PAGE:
Tired of being accosted by the same old crab dip, celery stuffed with cream cheese and Swedish meatballs at every cocktail party? Then run, do not walk, to get a copy of "First Impressions," by Betty Rosbottom (Morrow, 288 pp., $20).
Ms. Rosbottom, author of "Betty Rosbottom's Cooking School Cookbook" (Workman, 1987) and director of La Belle Pomme cooking school in Columbus, Ohio, has brought some fresh thinking as to how a dinner party should begin. After all, her "showstopper" smoked salmon cheesecake with dill toasts served on lemon leaves sounds more appetizing than salted peanuts, doesn't it?
To appreciate where Ms. Rosbottom is coming from, it helps to know that her busy schedule includes a weekly cooking column. In it she is invariably describing how she entertained expected and unexpected guests at her home and whipped up gourmet delights at a moment's notice.
"Entertaining is one of the great joys in my life," she writes in the introduction to her new book, "whether at a small, casual, impromptu event or a carefully planned fete for a hundred." She describes appetizers as the "quintessential party food," important in that they "give guests the first impression of the style that will define a dinner or party."
The 175 recipes in "First Impressions" are divided into a dozen chapters, from "Savory Scones, Biscuits and Muffins" to "Great Party Entrees," for which a plate and fork are required. These substantial dishes include roast fillet of beef with Roquefort sauce, Chinese roast pork with red currant sauce, and baked salmon with lime-scented yogurt sauce.
Most dishes, however, are fingers-only foods: all manner of cheese, fresh vegetables, dips and relishes, of course, and tartlets, pizzettes and galettes -- a French, puff pastry creation topped by Ms. Rosbottom's cheese and walnut mix or eggplant and tomato. Her corn and red pepper relish, served with spicy tortilla chips, is made with fresh corn and diced peppers. An unusual combination is the curried apricot mayonnaise served with smoked turkey and grapes.
While these appetizers are more exotic than the usual fare, they are not difficult to duplicate. Ms. Rosbottom helps out with some suggested menus and hints for planning a party. Be aware, however, that the recipes have been measured for large numbers, six portions being the smallest.
A reservation or two: The index is a little uneven, and I can't for the life of me understand why the publisher saved such small type for the most important element: the list of ingredients. I sure needed my trifocals to see the heart of it all.
Ms. Rosbottom and her assistant, Emily Bell, both enjoy curries, so they created the following unusual yet easy dish for the cocktail hour.
Six-layer Bombay cheese Makes 6 to 8 servings.
8 ounces cream cheese, at room temperature
4 ounces sharp Cheddar cheese, grated
1/4 teaspoon curry powder
1/3 cup mango chutney
2 tablespoons flaked coconut, preferably unsweetened
1/4 cup toasted pecans or almonds
1 tablespoon finely chopped scallions, including some of the green stems
1 to 1 1/2 tablespoons currants
2 to 3 apples, cut into thin wedges
1 tablespoon lemon juice
Crackers, such as water biscuits
Combine the cream cheese, Cheddar and curry powder in the bowl of an electric mixer and mix until well-blended and smooth. Or beat by hand with a wooden spoon until smooth. Shape the mixture into a disc about 5 1/2 inches in diameter and 1 inch high. Refrigerate to firm, about 45 minutes. The cheese can be made up to 2 days ahead, covered and refrigerated.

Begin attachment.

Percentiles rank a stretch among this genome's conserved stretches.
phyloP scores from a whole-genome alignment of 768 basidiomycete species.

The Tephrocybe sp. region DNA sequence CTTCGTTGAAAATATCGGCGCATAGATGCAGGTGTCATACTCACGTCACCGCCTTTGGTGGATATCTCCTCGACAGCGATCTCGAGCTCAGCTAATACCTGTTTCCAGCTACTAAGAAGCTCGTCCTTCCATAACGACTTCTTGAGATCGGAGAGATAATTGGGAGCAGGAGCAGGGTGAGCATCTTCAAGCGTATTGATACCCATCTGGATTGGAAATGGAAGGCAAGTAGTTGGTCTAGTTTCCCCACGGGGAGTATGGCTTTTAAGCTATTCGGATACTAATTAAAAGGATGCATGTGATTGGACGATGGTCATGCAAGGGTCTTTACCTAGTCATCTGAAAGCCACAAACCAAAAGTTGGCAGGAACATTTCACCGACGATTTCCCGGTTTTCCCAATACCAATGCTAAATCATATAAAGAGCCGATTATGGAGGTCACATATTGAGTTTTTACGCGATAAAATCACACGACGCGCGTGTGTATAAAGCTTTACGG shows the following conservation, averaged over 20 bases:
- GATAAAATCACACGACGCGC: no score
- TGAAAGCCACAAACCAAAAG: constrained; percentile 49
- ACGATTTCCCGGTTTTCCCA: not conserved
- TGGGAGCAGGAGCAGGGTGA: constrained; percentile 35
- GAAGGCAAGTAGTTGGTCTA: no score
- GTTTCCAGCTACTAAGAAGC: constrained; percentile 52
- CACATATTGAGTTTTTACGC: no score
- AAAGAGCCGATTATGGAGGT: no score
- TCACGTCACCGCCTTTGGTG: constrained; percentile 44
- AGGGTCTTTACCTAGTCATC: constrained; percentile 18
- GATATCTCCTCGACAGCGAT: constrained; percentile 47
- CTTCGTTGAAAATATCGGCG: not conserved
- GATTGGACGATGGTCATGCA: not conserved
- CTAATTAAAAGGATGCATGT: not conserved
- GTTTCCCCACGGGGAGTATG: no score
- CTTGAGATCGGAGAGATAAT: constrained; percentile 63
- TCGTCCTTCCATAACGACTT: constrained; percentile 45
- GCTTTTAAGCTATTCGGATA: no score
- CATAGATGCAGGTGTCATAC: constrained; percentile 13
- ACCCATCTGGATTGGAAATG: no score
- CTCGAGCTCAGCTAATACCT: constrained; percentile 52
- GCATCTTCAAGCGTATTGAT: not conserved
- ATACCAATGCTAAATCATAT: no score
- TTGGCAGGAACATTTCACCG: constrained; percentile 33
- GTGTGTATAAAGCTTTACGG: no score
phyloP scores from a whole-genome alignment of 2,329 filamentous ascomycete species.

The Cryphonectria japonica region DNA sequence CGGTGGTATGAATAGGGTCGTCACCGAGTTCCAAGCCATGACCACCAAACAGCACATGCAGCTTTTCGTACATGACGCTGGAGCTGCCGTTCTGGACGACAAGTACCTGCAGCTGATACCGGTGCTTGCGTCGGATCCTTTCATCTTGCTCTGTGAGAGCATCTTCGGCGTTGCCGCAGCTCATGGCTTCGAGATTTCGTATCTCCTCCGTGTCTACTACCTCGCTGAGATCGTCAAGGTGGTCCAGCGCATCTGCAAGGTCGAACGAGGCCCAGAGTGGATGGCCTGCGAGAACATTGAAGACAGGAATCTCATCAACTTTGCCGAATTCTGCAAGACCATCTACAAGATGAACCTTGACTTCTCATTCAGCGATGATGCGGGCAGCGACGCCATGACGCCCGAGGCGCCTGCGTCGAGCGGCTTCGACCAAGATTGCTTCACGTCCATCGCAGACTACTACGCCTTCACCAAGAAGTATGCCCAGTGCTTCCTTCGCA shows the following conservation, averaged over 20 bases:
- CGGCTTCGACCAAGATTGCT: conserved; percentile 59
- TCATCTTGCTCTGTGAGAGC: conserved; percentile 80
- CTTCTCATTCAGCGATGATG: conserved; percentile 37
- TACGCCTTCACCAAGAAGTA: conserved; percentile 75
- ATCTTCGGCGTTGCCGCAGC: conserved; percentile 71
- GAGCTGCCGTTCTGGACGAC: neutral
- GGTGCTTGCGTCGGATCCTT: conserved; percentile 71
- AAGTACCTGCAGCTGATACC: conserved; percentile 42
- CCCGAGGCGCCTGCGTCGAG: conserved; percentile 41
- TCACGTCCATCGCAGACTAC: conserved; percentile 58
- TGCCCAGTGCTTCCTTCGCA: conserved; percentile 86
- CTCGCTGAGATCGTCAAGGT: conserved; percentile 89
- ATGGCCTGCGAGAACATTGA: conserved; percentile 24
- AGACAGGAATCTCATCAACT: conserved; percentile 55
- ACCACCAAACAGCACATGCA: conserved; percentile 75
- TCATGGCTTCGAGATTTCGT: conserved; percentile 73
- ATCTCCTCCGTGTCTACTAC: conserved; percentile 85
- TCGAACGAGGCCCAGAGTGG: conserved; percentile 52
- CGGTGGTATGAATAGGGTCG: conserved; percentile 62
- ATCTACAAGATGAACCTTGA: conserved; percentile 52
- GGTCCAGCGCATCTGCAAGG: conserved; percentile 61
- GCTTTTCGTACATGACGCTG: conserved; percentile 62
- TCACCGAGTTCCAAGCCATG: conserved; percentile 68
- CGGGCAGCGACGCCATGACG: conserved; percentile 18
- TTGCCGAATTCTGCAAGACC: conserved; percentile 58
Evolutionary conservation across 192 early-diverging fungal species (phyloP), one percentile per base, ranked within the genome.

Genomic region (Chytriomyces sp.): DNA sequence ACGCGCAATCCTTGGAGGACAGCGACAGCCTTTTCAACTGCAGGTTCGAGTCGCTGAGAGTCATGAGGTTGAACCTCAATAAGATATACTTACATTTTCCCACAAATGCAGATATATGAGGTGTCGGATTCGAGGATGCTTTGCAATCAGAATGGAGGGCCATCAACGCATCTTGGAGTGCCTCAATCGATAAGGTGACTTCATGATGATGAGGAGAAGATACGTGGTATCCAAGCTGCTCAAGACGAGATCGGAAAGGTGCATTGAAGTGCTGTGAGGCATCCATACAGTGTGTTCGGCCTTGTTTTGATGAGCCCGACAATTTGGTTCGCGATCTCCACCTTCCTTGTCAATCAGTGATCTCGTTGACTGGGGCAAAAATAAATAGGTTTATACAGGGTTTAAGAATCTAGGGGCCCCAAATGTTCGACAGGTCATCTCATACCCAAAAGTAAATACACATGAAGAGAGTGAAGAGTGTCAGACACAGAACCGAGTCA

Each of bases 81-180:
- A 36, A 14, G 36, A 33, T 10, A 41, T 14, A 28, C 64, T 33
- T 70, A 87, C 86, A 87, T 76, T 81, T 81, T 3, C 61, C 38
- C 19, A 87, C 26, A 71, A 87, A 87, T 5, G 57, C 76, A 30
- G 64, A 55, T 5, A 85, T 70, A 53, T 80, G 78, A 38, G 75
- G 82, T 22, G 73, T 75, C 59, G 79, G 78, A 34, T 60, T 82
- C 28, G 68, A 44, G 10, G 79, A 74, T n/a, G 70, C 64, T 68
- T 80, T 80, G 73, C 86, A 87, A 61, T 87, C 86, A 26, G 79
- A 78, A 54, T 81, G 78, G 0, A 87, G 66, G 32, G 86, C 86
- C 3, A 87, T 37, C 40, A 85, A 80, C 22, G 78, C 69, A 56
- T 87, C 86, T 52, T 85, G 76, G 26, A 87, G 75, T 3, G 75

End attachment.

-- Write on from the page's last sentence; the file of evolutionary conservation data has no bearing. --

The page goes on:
To assemble, place the cheese on a serving tray. Spread the chutney on top. Sprinkle the coconut flakes, nuts, scallions and currants over the chutney. The cheese can be prepared an hour ahead and kept at cool room temperature.
Toss the apple wedges with the lemon juice to prevent discoloration. To serve, arrange the crackers and apple wedges around the cheese.
Here Ms. Rosbottom elevates "the humble carrot to new status for an interesting pre-dinner appetizer.
Oriental carrots Makes about 72 to 80 portions.
1 pound carrots
4 tablespoons rice wine vinegar
6 tablespoons soy sauce
6 tablespoons peanut oil
4 teaspoons finely chopped peeled ginger root
2 teaspoons minced garlic
1/4 teaspoon hot chili oil
2 teaspoons sugar
6-inch wooden skewers
Several sprigs of flat-leaf parsley, for garnish
5 to 6 scallions, root ends and all but 2 inches of green stems cut off on a diagonal, for garnish
Peel the carrots and discard the stems. Starting at the stem end, cut the carrots into 3/8 -inch diagonal slices.
Place 3 quarts of water in a large, heavy saucepan over high heat. Bring to a boil and add the sliced carrots. Boil until the carrots are just tender, but not mushy, about 6 to 8 minutes. Drain well and pat dry with a clean kitchen towel. The carrots can be cooked a day ahead. Cool, cover and refrigerate.
When ready to marinate the carrots, place them in a shallow non-aluminum dish. Combine the rice wine vinegar, soy sauce, peanut oil, ginger, garlic, chili oil and sugar in a mixing bowl and whisk well to blend. Pour the marinade over the carrots. Marinate for 1 hour -- no longer or the carrots will darken in color because of the marinade. Drain the carrots. The carrots can be prepared to this point a day ahead. Cover and refrigerate.
To serve, spear the carrots on 6-inch wooden skewers. Arrange the carrots on a serving plate. Garnish with sprigs of flat-leaf parsley and the scallions.
Ms. Rosbottom's serving note: "I like to serve these carrots skewered, but if you do not have the time to do so, arrange the carrots on a serving plate and place the skewers in a small vase or jar."
Universal Press Syndicate